One theory of political change, called the “Overton window” after the political theorist who proposed it, holds that at any given time some policies are unthinkable—outside the window—until someone makes them thinkable. One way that a supposedly moderate activist group can make an unthinkable policy thinkable is to “nudge” the window forward while using the cover provided by a similarly inclined group’s more aggressive or extreme activism. Put more simply, activists play “good-cop/bad-cop”—think the dynamic between PETA and the so-called Humane Society of the United States—to force people to concede to the “good” cop. And just like a trick play in football creates confusion in the defense, this tactic confuses the issues and creates outcomes that few but the activists—both “good cops” and “bad cops”—actually want.
Take the sugar and soft drink scolds who are capitalizing on New York City Mayor Michael Bloomberg’s portion-size Prohibition. One writer in the Daily Beast (and she’s not alone) tries to position the debate about which food regulations might slim down the nation as between Prohibitionism and food taxes. But there’s little to no evidence that either tactic will meaningfully impact obesity—several recent studies have found that soda taxes will cut insignificant amounts of body fat, and 71 percent of Americans predicted that Bloomberg’s latest stunt won’t trim anybody down.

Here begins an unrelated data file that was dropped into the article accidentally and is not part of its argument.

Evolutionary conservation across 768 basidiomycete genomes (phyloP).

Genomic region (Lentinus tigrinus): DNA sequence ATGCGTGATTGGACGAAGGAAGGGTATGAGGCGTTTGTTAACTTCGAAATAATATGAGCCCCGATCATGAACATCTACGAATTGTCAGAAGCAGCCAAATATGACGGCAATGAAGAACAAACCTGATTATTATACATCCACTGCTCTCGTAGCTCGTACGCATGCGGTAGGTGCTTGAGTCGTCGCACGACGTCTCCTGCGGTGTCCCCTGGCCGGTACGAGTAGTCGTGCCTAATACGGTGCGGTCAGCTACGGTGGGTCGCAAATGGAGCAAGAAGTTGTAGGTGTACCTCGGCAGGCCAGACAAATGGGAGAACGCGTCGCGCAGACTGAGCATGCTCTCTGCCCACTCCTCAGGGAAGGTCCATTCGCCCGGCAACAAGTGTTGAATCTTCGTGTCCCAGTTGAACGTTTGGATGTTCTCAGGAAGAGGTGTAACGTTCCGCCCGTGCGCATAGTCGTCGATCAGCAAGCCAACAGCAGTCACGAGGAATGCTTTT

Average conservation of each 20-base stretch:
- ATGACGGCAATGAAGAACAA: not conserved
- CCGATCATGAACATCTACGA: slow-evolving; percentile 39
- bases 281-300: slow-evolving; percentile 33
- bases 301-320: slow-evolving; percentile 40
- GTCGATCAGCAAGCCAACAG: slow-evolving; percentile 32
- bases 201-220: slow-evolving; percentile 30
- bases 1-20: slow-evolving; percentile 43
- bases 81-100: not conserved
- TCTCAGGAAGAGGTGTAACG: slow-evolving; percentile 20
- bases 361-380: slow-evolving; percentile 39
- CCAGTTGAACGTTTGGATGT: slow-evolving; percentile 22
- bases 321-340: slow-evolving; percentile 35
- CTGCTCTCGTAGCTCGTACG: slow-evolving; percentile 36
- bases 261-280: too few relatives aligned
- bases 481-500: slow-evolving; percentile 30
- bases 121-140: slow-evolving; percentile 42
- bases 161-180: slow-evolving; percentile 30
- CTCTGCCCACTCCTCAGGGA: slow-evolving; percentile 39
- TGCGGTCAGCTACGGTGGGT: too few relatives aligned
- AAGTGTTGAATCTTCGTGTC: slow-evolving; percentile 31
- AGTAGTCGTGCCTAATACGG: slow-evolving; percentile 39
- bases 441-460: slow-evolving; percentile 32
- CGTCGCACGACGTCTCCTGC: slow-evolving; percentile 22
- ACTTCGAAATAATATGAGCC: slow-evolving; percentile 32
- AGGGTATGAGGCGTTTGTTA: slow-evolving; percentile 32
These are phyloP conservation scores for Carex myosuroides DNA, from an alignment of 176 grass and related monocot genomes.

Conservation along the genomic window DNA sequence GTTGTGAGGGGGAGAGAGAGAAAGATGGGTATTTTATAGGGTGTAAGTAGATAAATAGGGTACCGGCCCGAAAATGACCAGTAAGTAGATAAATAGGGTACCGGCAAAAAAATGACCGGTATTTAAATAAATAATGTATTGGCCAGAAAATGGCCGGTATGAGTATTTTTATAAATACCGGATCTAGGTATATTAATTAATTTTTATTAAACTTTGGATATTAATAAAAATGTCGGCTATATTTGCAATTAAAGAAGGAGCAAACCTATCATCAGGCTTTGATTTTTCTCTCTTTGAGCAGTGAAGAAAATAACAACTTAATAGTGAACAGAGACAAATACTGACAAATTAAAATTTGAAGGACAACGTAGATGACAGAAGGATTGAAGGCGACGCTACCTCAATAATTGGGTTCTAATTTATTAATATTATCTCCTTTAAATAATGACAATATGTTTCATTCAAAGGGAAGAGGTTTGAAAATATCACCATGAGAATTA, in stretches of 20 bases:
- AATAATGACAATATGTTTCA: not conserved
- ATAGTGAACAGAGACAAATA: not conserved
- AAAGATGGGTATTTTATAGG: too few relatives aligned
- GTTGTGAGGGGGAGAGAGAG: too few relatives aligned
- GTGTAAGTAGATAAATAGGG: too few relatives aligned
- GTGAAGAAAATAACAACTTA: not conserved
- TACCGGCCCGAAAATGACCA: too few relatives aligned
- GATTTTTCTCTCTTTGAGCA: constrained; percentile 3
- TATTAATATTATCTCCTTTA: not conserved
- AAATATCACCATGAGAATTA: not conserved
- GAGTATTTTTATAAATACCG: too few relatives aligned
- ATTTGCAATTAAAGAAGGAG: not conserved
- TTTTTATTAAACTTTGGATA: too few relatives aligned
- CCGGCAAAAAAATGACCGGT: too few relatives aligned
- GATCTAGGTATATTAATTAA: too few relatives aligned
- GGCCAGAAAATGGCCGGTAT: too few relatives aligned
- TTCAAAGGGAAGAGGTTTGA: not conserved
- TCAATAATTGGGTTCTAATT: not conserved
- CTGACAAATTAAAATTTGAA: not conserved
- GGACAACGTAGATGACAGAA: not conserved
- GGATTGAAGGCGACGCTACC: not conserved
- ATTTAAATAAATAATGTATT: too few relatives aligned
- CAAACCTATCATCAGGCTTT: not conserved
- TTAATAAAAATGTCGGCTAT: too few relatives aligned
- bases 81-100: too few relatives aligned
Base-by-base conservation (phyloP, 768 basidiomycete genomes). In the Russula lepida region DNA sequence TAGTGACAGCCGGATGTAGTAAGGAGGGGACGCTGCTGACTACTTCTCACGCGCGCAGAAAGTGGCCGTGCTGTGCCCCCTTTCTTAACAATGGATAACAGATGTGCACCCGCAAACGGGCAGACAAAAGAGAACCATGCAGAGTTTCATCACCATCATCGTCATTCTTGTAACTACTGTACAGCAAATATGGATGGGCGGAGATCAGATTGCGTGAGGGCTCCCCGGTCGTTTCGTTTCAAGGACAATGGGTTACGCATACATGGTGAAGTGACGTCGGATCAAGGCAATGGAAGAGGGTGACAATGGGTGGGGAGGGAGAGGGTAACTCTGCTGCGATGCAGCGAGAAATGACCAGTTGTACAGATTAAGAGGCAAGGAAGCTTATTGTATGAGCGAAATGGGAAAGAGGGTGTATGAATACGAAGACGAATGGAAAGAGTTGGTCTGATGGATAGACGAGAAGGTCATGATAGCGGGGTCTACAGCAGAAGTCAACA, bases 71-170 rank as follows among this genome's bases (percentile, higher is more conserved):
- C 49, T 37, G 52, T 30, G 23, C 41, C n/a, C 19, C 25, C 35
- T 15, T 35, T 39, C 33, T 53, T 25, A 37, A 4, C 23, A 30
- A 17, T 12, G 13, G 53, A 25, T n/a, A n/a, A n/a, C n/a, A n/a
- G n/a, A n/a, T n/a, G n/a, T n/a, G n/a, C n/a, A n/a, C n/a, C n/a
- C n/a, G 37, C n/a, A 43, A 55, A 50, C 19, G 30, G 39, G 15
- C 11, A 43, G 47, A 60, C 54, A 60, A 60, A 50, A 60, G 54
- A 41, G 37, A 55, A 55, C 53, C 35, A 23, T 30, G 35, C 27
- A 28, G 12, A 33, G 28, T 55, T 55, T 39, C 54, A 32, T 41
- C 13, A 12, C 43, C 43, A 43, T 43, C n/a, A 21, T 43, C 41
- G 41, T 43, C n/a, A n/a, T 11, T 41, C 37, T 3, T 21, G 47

The soda tax supporters are trying to capitalize on an easy mental slip. By presenting one policy as a “middle ground” between food freedom and Prohibition, activists hope that people will fall into the trap of accepting the soda tax as a false compromise. And it would be a false compromise: A Rasmussen poll last month found that only 18 percent of Americans support a sin tax on soda and other tasty treats.
Similarly, one could take the “toxic sugar” theory of Robert “No Cookies Under 18” Lustig and set it up in a false dichotomy with Twinkie tax godfather Kelly Brownell’s claims that food is addictive like cocaine. But when even Brownell concedes that “Sugar doesn’t have as strong of an effect on the brain” as actual drugs or alcohol, how meaningful can his claims of an “addiction” be? Indeed, Cambridge University researchers who conducted an examination of the evidence argued that “The vast majority of overweight individuals have not shown a convincing behavioural or neurobiological profile that resembles addiction.”
As psychiatrist warned in USA Today the first time this theory appeared: “The word ‘addiction’ is perilously close to losing any meaning.” We’d say that warning has been confirmed.
A football trick play fails when the defense doesn’t react to the distraction element. The food activist trick play will fail if consumers continue to stand up for their rights to nosh and sip without regulatory harassment.